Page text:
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The Blue Hair Concert

  



Our first house in Arizona sat at the circular end of an extended cul-de-sac tucked away in a community of middle-class homes for young adults and their many young children. A mile or so away, the border of Sun City with its cookie-cutter homes for older adults and no children taunted us with visions of our future. At the time of our move, Peoria, our city, although founded in the 1800s, was fitfully emerging from its agricultural beginnings and lacked many amenities. Sun City, on the other hand, was host to opportunities especially if your preferences include those preferred by older people, in my case, classical concerts.


Hammered by moving expenses, kids in college, two mortgages, and only one job, we were on a tight financial diet. I was excited to learn that a noted university was offering a free concert at a church in Sun City on a Friday evening. Perhaps Mike and I could grab dinner afterward.


Mike and I learned that day of a tradition in Sun City—Sun Citians arrive at events no less than one-half hour early. Luckily we had arrived in time to find seats in a pew in the bright, spacious sanctuary. We passed the time by reading about this congregation. Mike could join the choir: it rehearsed on Wednesdays at 2:30. Afterward, they probably went out for an early bird special at the buffet. Alas, there were no youth programs for our son, ruling out our attendance.


As we perused the program notes, we glanced inquisitive eyes upon us. People smiled but questions in their eyes remained unspoken. I could see people perk up as a woman near us asked, “Do you have a son or daughter in the choir?”

“No, we live nearby and wanted to hear some good music.”

“It’s just that you are younger than all of us.”

Yep. Those were the days.

 

I call these blue hair concerts, referring to the bluish-white hair coloring popular with older women in the ‘50s. The audiences at matinees and early evening productions glowed with shiny whiteness. Mike and I are horrified that we now blend in, blue hair no longer being a thing and our bodies proclaiming our age.


The events frequented by seniors are not without humor. Cell phones ring despite the cheerful appeal to silence them prior to the performance, and they continue ringing until someone alerts the owner of the phone or it goes to voicemail. Members of these audiences, usually men, clamber over legs and purses in the middle of a piece, often more than once during the concert, responding to the call of nature that gives no warning at this age. The opera heroine emitting her final breath with a surprisingly powerful trill is harmonized with the whistling and chirping of hearing aids perceived by everyone except the person wearing them.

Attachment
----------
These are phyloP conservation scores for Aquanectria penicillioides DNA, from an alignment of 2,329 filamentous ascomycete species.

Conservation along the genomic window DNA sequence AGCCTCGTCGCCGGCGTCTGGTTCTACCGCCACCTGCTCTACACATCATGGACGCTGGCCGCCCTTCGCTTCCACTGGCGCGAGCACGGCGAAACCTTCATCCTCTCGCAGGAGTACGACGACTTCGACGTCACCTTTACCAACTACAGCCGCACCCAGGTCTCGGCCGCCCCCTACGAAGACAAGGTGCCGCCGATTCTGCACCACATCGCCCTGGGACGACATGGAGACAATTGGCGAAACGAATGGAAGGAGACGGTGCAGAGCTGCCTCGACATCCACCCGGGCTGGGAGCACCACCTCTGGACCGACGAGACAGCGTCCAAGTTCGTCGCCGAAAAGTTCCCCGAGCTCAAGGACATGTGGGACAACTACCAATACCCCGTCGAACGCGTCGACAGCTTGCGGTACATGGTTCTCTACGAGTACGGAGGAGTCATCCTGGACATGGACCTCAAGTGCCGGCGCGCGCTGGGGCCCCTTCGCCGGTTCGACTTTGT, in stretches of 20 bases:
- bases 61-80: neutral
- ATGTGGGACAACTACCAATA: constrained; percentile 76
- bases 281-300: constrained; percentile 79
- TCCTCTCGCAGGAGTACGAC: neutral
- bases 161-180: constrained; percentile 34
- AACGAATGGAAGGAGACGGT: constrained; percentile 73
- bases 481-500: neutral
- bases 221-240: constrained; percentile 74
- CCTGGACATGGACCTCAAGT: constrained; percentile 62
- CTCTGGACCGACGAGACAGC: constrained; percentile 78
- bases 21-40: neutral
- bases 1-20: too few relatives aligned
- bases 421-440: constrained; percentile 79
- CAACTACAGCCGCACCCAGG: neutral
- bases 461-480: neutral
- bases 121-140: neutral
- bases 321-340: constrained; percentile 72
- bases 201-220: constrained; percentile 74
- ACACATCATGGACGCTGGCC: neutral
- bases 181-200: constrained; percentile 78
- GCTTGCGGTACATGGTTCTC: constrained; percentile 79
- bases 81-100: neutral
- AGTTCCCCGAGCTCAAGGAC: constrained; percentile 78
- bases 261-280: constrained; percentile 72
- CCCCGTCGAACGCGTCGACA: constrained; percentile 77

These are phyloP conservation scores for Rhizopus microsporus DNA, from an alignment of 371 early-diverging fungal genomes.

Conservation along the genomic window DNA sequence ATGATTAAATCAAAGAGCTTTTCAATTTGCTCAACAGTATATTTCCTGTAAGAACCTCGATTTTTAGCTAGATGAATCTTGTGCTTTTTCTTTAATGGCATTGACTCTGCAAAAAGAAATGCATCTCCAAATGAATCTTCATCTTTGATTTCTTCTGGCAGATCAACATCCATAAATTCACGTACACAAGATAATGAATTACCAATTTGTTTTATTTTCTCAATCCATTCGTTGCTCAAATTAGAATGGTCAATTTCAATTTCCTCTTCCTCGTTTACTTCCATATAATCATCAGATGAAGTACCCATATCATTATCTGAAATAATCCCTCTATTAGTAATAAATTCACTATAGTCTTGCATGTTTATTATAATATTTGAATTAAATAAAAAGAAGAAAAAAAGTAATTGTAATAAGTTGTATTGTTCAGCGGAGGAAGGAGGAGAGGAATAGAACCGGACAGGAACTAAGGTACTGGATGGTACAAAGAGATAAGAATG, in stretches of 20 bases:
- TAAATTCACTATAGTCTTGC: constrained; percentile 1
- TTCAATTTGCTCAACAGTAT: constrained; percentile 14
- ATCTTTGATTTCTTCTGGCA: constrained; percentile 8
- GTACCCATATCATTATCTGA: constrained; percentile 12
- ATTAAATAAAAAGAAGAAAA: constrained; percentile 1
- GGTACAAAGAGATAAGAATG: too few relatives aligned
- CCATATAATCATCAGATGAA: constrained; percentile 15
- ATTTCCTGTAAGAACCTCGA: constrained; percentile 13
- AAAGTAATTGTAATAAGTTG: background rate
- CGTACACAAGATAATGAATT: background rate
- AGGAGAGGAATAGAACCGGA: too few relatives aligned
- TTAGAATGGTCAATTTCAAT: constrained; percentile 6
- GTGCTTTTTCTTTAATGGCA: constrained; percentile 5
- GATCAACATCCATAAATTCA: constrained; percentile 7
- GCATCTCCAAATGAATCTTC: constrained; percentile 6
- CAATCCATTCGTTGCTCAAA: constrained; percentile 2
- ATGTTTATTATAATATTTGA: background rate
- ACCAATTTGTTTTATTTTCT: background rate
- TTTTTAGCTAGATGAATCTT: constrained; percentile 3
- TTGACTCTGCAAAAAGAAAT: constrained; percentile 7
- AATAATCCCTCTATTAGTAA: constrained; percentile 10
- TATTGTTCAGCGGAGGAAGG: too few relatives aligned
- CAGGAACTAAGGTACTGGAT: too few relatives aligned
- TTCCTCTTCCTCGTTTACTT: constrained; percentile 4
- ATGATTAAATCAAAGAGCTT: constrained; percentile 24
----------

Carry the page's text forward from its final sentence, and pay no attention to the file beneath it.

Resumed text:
This year’s Phoenix Symphony Orchestra performance of Tchaikovsky’s Symphony 6 “Pathetique,” one of my favorites, swaddled me in perfect sound—is this what Heaven is like? The Pathetique ends not with a crash of sound but with diminishing pure tones that conductor Tito Munoz stretched into the ether, the audience’s trance interrupted by gentle snoring terminating with a strident gasp and strangulated snort as the wife jolted the sleeper awake. That may be sexist, but my experience assures me it is usually men who fall asleep.


I relax and open my body to experience the audio vibrations of the music, ignoring people rising as the baton floats down for the final note, seats banging into place, murmurs of apology as people with poor balance who should not rush try to rush out of the middle of the row to beat the traffic. As if they will be late for work.

I thought the standing ovation was an Arizona thing having rarely witnessed it except at rock concerts where everyone is standing anyway. Recently, though, Mo Rocca featured the tradition on his podcast, Mobituaries. He wishes it would die, along with restaurant buffets and noise. I avoid restaurant buffets. It is impossible to avoid noise. Although I think standing ovations for every performance are ridiculous, I am deeply appreciative of well-played music and rise to show enthusiasm. That, and I stand to see if I can still move and prepare for the mad rush to the car to avoid the traffic backup.

After that first concert in the church, the night still young, in fact barely begun, we decided to stop for a piece of pie. Restauranteurs had already rolled up their carpet despite the bright late afternoon sky. We located a chain restaurant noted for its pie, probably Cocos. The parking lot was empty. I ran to the door to peer in, saw a waitress, and signaled to Mike to park. The waitress greeted us enthusiastically in the otherwise empty room.


“Are you open?”

“Yes, and you get a whole pie for the price of a slice.”

What a deal. Blue hair concerts might be okay.

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